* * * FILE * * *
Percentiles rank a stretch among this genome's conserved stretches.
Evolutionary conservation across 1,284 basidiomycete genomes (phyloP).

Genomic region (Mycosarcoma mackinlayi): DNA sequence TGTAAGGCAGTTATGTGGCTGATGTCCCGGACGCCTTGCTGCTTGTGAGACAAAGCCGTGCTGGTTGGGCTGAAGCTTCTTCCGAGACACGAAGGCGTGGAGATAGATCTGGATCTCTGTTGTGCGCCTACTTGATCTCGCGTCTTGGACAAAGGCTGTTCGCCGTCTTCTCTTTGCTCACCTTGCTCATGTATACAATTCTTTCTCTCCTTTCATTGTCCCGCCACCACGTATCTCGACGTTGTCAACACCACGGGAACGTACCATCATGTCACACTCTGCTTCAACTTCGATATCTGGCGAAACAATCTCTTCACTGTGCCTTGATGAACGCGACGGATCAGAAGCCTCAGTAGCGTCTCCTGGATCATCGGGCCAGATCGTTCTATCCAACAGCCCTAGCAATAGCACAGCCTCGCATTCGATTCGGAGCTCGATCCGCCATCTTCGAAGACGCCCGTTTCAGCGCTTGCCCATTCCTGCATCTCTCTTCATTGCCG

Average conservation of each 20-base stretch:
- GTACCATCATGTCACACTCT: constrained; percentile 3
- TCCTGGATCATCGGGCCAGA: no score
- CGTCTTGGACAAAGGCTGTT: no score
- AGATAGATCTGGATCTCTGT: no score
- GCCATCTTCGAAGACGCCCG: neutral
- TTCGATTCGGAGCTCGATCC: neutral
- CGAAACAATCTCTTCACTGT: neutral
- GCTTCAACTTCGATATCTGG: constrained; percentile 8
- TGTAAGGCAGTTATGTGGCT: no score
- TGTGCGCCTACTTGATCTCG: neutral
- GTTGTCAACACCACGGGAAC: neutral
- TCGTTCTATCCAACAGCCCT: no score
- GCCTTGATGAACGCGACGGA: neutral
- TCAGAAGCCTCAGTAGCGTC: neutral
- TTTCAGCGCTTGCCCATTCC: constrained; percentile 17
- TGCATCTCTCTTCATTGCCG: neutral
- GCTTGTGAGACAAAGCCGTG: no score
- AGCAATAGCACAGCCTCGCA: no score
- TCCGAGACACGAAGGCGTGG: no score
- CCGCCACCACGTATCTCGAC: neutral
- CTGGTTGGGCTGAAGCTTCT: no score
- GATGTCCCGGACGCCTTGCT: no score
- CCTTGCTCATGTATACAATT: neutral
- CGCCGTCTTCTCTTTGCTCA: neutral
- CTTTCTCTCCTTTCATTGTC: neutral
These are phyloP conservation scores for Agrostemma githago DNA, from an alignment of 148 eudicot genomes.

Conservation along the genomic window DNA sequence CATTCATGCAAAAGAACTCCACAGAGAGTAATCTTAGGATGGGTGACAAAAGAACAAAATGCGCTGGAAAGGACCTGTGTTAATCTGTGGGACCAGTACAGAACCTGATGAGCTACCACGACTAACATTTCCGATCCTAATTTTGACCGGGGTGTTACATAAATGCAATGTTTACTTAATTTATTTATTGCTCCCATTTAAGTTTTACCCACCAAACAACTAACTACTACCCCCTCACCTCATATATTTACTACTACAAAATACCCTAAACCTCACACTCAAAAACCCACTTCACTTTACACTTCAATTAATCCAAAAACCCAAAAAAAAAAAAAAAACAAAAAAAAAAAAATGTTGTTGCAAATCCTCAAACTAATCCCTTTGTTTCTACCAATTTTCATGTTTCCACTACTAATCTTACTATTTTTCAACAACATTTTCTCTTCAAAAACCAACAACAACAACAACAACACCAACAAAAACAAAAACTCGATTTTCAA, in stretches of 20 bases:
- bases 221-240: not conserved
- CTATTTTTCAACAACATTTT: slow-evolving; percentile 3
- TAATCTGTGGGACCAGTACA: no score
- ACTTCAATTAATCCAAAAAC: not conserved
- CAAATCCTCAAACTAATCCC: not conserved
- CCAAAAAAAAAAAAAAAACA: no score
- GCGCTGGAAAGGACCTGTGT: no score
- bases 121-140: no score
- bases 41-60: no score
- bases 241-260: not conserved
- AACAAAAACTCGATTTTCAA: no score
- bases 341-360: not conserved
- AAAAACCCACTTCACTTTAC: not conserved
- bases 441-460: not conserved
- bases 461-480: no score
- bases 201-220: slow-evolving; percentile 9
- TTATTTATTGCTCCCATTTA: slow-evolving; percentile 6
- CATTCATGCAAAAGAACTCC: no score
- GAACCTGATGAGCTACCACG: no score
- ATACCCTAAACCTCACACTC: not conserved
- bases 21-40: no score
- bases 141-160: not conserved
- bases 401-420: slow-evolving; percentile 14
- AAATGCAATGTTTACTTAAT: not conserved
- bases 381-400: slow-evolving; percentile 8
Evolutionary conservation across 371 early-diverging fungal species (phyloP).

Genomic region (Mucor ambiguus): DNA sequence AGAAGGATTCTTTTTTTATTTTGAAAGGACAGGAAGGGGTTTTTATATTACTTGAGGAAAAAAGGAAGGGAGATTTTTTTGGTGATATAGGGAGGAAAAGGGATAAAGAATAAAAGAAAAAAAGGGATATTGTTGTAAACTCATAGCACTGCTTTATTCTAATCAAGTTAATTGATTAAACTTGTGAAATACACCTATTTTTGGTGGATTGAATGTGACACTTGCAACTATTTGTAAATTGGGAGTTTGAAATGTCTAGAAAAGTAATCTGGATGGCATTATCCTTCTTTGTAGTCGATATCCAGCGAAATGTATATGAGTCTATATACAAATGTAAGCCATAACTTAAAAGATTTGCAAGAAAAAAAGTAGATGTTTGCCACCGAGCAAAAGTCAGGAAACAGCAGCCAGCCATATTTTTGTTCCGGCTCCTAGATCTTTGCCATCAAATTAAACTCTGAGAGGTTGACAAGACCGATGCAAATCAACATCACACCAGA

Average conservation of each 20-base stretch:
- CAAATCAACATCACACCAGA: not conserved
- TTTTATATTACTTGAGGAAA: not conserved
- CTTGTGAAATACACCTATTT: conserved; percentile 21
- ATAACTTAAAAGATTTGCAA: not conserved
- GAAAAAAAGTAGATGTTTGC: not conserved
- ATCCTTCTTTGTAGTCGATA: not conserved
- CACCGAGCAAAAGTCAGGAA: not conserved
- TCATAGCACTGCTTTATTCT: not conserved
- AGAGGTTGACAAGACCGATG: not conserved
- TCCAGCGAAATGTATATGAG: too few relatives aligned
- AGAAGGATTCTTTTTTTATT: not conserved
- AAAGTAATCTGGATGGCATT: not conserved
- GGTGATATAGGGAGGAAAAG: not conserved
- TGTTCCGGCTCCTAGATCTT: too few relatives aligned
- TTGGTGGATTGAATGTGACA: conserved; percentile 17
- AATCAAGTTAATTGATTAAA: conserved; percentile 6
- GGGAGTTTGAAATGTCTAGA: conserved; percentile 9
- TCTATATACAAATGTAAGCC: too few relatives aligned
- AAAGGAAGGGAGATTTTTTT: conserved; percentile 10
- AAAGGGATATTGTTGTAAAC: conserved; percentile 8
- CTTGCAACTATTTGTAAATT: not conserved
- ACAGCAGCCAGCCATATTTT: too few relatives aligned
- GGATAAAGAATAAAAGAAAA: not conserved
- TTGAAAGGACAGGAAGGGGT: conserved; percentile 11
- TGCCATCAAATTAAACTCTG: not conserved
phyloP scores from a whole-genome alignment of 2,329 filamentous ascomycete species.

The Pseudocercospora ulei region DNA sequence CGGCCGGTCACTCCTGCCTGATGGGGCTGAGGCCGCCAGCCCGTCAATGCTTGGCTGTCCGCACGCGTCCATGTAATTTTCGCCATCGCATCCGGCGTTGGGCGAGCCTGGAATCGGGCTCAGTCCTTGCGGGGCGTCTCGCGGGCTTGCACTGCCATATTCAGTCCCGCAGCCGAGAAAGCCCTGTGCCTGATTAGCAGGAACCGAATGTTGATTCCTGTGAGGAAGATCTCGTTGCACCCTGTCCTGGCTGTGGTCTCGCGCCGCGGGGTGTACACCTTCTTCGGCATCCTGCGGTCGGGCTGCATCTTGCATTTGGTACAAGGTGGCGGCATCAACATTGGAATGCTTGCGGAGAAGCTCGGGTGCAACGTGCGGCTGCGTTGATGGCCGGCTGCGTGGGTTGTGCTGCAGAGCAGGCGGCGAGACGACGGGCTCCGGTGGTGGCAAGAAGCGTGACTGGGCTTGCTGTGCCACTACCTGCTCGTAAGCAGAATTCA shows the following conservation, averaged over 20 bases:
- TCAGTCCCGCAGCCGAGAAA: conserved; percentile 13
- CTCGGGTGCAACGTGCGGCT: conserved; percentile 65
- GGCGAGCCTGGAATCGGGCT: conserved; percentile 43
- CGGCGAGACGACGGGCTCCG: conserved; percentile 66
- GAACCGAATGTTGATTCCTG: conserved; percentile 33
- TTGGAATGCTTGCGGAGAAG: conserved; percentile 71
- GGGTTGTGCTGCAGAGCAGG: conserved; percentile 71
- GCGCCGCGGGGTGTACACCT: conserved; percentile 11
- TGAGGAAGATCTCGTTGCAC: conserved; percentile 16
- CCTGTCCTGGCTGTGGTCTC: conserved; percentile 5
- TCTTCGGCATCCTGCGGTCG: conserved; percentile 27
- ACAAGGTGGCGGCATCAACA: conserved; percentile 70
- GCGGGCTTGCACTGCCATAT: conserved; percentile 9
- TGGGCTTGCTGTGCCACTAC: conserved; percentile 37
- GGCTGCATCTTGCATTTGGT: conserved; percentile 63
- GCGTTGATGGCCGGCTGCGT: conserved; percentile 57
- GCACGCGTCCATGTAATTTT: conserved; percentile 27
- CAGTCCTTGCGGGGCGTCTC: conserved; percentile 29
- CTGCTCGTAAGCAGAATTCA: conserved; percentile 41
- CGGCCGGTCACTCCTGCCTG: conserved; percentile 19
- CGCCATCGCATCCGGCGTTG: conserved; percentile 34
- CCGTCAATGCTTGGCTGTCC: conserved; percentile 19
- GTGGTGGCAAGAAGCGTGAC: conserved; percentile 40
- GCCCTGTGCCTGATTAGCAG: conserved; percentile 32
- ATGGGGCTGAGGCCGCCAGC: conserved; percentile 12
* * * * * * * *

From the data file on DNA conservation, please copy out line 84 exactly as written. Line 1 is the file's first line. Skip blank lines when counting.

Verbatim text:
- TGCCATCAAATTAAACTCTG: not conserved